So in the last video,

we saw how we could use the SUM function to add up values,

but it's quite possible we will all want to perform other operations.

Shawn has decided he can add real value by including an average for each sales manager,

as well as their highest and lowest quarter.

Only small problem is,

Shawn isn't sure how to calculate an average.

Fortunately, Excel can help us with this.

Start by clicking on the cell where you want the answer to go.

Then, come up to formula bar,

and keep going left until you get to the small effects,

which is called Insert function.

Click on the "FX" and it brings up the Insert function dialogue,

which asks you, "What type of operation you want to perform? "

Now, we want to get an average,

so type it in and click "Go."

Excel has returned all the functions that it feels might help you,

and right at the top is Average,

which is perfect, so click "Okay."

Just like the SUM,

Excel's tried to get an average of all the values to the left,

which is not correct.

We don't want to include our total.

So we're going to replace that selection with our four quarters by just selecting them.

You will notice, we could also add additional sets of values,

and we even get a preview of what the answer's going to be.

We're happy, we click "Okay."

So, that was calculating an average using the Insert function.

Now, we'd also like to get Aanya's best quarter.

So, we're going to once again click in the cell where we want the answer to go.

This time, we know the function we want to use is the Max function.

So, we're not going to use the Insert function,

but we're going to come up to our AutoSum.

Just to the right, there's a drop-down,

and if you click on that,

wow, so you can use AutoSum to also get Average,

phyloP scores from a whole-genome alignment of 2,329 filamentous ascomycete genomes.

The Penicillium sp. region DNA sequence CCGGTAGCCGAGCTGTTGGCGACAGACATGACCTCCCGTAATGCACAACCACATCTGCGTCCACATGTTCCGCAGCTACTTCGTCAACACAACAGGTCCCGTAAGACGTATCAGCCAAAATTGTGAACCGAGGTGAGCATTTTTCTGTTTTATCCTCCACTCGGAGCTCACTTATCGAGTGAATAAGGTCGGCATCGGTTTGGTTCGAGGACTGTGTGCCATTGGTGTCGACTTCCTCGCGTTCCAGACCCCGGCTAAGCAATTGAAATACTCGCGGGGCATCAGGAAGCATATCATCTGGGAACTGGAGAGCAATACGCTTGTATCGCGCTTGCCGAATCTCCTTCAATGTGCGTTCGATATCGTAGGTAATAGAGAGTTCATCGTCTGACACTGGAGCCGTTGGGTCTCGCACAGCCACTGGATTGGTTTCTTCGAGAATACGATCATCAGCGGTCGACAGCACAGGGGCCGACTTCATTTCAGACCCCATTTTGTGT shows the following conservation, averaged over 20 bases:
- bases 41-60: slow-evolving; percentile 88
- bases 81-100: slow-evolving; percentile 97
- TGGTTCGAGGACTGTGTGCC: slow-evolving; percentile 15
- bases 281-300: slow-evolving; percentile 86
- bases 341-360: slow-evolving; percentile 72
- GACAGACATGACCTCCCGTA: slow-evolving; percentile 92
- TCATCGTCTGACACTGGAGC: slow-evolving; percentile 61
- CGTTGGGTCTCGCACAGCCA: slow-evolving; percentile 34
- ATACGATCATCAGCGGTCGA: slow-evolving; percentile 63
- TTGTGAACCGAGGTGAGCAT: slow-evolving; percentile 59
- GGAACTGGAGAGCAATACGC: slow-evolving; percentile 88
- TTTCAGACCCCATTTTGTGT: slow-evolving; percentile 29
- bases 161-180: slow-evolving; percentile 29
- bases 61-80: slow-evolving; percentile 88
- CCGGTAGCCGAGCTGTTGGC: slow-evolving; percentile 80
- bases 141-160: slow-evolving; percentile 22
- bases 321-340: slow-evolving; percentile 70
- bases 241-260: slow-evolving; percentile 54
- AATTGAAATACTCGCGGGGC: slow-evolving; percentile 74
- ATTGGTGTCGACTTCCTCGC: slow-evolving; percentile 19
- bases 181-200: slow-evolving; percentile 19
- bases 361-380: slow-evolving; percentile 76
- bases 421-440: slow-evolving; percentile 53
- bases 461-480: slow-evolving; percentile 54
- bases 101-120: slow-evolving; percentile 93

Count, Max, and Min.

Brilliant. Let's click "Max",

and again, it's selected all the value to the left.

But we know the drill now,

we're going to go and select the values we actually want and

then press "Tab," and there is Aanya's highest.

No prizes for guessing then.

Now, to get the lowest value,

we use the Min function.

This time though, we're going to try typing it in,

which is actually the quickest.

So, I'm going to type =m,

and Excel brings up all the functions that begin with

the letter M. Min is quite far down the list.

So, if I type in i, that will bring it up higher.

Now, to select the Min,

I can either double-click,

or if you want to use your keyboard,

down arrow and Tab.

On a PC, remember you must press "Tab" not "Enter".

Then, again, select the values I want and "Enter".

So, that was how we could use Average, Max, and Min.

We don't need to type those all again,

we can use our fill handle.

So, I'm going to select all three calculations,

come to my fill handle,

and drag all the way down to the bottom row.

All copied down, except for one small problem.

You will notice we've lost the formatting in our total row,

and that's because when we use the fill handle,

it copies both the calculation and the formatting.

Not a problem, come to fill options,

click the drop-down and choose "Fill Without Formatting."

Total row restored to glory.

So, let's recap.

We have looked at four functions so far.

The Sum function, which allows us to get a total of large ranges.

The Average, which will return us the average of a range.

The Max, which gets us the largest value in the dataset,

and the Min, which returns the smallest value.

Make sure you get a chance to practice with all four of these.